A client conversation has made Paul Stead reconsider the use of warfare and battle metaphors in the world of innovation, and ponders whether it’s time to ‘demobilise’ and move to a more peaceful, positive language.
Just before Christmas, a client asked us to ‘Sharpen our spear’, by which they meant help them penetrate a new emerging market opportunity. Over the past decade, this client has retained us to repackage ‘cutting-edge technology’, create ‘breakthrough thinking’, and establish ‘disruptive innovation war rooms’.
The ‘spear’ conversation went further in terms of the corporate sales imperative – the client wanted a ‘sharper, client-killing machine’. This got me thinking, and the more I looked, the more I realised the language of business in general and innovation in particular tends towards the dangerous, aggressive and macho: ‘cutting’, ‘bleeding’, ‘breaking’, ‘attacking’, ‘warring’ and ‘killing’.
This is particularly true in the B2B environment, and while it is perhaps useful for some industries, fear messaging across all innovation sectors can create a very negative environment and add additional tensions. This may dissuade talented people from entering what appears to be a dangerous and rather depressing career choice.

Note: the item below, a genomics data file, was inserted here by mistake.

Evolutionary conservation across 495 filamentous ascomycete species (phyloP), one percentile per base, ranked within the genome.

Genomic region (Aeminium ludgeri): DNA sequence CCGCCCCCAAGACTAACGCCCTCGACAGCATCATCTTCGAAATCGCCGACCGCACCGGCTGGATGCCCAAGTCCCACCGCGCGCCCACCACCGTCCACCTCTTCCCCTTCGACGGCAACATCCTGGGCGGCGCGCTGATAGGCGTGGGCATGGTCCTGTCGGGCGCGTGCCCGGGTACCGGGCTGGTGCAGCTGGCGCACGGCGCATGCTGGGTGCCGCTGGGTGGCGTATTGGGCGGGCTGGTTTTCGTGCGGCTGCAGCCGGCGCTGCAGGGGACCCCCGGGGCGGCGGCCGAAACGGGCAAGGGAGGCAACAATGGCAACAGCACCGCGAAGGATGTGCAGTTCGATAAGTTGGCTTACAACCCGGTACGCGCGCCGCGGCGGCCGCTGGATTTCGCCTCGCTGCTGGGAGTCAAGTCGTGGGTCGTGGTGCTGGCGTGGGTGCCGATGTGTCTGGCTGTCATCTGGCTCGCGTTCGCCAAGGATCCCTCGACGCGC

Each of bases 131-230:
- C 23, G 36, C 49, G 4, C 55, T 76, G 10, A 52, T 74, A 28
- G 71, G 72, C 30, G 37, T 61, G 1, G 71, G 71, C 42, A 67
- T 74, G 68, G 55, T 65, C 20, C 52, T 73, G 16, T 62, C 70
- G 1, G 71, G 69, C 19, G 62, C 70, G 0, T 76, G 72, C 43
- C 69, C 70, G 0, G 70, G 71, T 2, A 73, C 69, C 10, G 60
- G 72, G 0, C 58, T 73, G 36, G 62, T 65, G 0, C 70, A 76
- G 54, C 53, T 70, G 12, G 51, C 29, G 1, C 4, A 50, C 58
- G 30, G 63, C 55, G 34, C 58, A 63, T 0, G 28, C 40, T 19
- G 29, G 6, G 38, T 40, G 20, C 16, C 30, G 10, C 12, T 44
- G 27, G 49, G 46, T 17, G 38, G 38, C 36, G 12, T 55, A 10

With a more diverse workforce and the recognised importance of emotional intelligence, is this kind of language destructive and counter-productive – perhaps even obsolete? Is it time for a change of tone? I believe innovation should be a creative, high-energy and – above all – positive experience.
War and technology
There is a body of opinion – conventional wisdom even – which argues that the ‘war imperative’ has been a great stimulant to science and to the development of significant inventions, largely through forcing governments to invest heavily in R&D. This leads to developments in science and technology for military and civilian use, or so the argument goes.
But there has long been a body of dissenters from this view. Sir Henry Tizard, key wartime scientific advisor to Churchill and the great railway engineer Sir William Stanier both took a different view – despite being at the forefront of developing technologies for warfare.